Boris understands that technological infrastructure can give the city of London a massive economic boost. His 2014 vision as a provident Mayor remains part of his long-term infrastructure investment proposal even now as Prime Minister. There can be no business plan outside the ICT strategy. The ICT strategy is the business plan. Six boroughs already have a councillor specifically responsible for 5G and the remaining boroughs are to be staffed shortly to oversee the implementation of 5G.
Investment in soft infrastructure in smart cities will deliver to merchants and entrepreneurs innovations in healthcare, transport, retail, media and entertainment, power and utilities, manufacturing, tourism, financial services, cloud computing, gaming, real estate, public safety, supply chain management, augmented reality (AR) and virtual reality (VR), education, insurance and a fabulously new style of life. Moreover, the changes will shift productivity and GDP to the next level.
5G is an investment for the next decade that brings three new aspects to the table: bigger channels (to speed up data), lower latency (to be more responsive), and the ability to connect a lot more devices at once (for sensors and smart devices). Smart cities will be swimming in a confetti of sensors that will analyse rapid-real-time flows of unstructured streams of data from sensors in taxis, trains, turbines, toilet seats, toasters, jet engines, hybrid cars, snapchats and tweets left behind by hurrying-humans who drop a digital trail of crumbs everywhere.
“Intelligent Life” will involve a daily commute via high-speed rail and driverless vehicles running on smart grids, auto-delivery drones and fully interconnected and automated homes with smart Internet of Things (IoT) appliances. This January in Las Vegas, a driverless sedan levitated off the pages of an Isaac Asimov comic when Japan’s Sony unveiled a car at CES 2020. Sony may never enter the automotive industry to compete with BMW’s €400 million new ‘i’ assembly line near Leipzig. But the Sony sedan falls under the umbrella of Sony’s new Vision-S initiative, which is fixated on mobility. Sony did not debut a car. Sony simply disclosed its capability to use fusion technology to build sensors across a range of mobility technologies.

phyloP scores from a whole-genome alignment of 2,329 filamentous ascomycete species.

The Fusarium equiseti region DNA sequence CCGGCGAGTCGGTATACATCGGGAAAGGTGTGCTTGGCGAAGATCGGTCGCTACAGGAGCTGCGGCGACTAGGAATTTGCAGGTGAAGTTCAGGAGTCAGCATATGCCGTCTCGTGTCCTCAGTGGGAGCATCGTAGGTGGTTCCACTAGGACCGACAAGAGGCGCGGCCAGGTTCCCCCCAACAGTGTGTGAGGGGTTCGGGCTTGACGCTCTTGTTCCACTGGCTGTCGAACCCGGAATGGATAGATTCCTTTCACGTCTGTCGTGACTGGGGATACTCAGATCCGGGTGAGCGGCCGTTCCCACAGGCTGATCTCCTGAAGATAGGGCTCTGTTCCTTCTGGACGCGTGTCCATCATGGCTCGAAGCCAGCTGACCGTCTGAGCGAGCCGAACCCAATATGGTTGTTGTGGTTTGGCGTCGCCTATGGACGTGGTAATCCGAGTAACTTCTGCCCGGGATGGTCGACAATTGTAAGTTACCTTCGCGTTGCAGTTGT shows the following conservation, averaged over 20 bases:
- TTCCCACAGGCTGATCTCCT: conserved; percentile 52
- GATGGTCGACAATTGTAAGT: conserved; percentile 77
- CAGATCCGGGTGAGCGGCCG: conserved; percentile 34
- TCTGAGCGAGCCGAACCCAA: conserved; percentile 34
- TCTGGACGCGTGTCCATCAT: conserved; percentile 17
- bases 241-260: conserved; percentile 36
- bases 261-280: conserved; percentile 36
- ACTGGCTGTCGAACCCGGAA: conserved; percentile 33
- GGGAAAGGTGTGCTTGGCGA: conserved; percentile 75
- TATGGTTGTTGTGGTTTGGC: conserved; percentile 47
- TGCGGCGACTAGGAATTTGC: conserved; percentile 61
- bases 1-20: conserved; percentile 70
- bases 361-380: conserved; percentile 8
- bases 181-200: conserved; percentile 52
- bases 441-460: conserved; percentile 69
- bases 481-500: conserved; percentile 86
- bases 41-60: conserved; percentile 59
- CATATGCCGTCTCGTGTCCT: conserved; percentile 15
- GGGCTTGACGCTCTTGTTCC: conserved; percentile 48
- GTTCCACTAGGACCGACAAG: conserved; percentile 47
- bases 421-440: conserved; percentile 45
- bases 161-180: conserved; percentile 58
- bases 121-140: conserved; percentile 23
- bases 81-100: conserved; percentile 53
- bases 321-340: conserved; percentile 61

The technology used in the Vision-S enables capabilities – such as self-parking, auto-lane change functions and the ultra-wide ribbon monitor that replaces the traditional dashboard – can be used for entertainment and information displays as the car communicates using the vehicle’s 360 reality audio. The in-cabin sensors detect and recognise people and objects inside the car. Today’s advanced driver assistant systems (ADAS) require clear-cut information about the driver’s focal point and what’s occurring inside the cabin. The car has a 3D camera-based, in-cabin sensing application that can recognize the driver’s behaviour and deliver this information to the ADAS system so it can respond accordingly.
The Sony prototype has 33 sensors that connects the cabin to the 5G network of the smart city. Leveraging its flair with sensors, Sony transforms core technologies by combining profitable advances that can be made cheaply using knowledge from different fields, firms, factories, and geographies to design hybrid sensors for new markets and new growth opportunities for each participant involved in the innovation. It blends incremental improvements from several often previously unrelated domains to create new products and new markets.
China is focused on developing five smart supercities powered by 5G in advanced regions, including the Yangtze River Delta, Jing-Jin-Ji, Greater Bay, Mid-Yangtze River, and Chengdu-Chongqing. The supercities will benefit from innovative solutions in energy production, transmission and distribution. Using connected smart grids, energy management will reduce costs and will increase the lifespan of battery-dependent devices. Smart factories in these cities will be able to leverage automation, artificial intelligence, augmented reality (AR), and the Internet of Things (IoT) over 5G mobile networks. The high bandwidth and low latency required for sustained augmented imagery means that AR could now be used to support training, maintenance, construction, and repair.
Nike’s new concept store in Shanghai points to a future of hyper-local, personalised limited-edition merchandise for social media-savvy consumers who are increasingly foraging for Instagram-friendly product lines. People are prepared to pay for privilege with one in five willing to pay up to a 20% premium for the personalisation option. Research by Deloitte in 2017 suggested that 22% of consumers are prepared to share personal data in exchange for greater levels of personalisation with one-to-one designer consultations to discuss colours, dyes and embroidery using 3D printing and Big Data to unlock additive manufacturing and new options for orthotics, styles and cosmetic design. The factory of the future may just be a mobile 3D printer that relocates and creates on demand.
5G is a performance hammer that uses around 10Gbps to throw the internet at sensors faster than ever before, as well as allowing huge numbers of connections that changes the way the internet is used. It paves the way to cut the cable from your desktop router. 5G is a capital improvement project the size of the entire planet, replacing one wireless architecture created this century with another. One that aims to lower energy consumption and maintenance costs. It’s also a huge gamble on the future of transmission technology.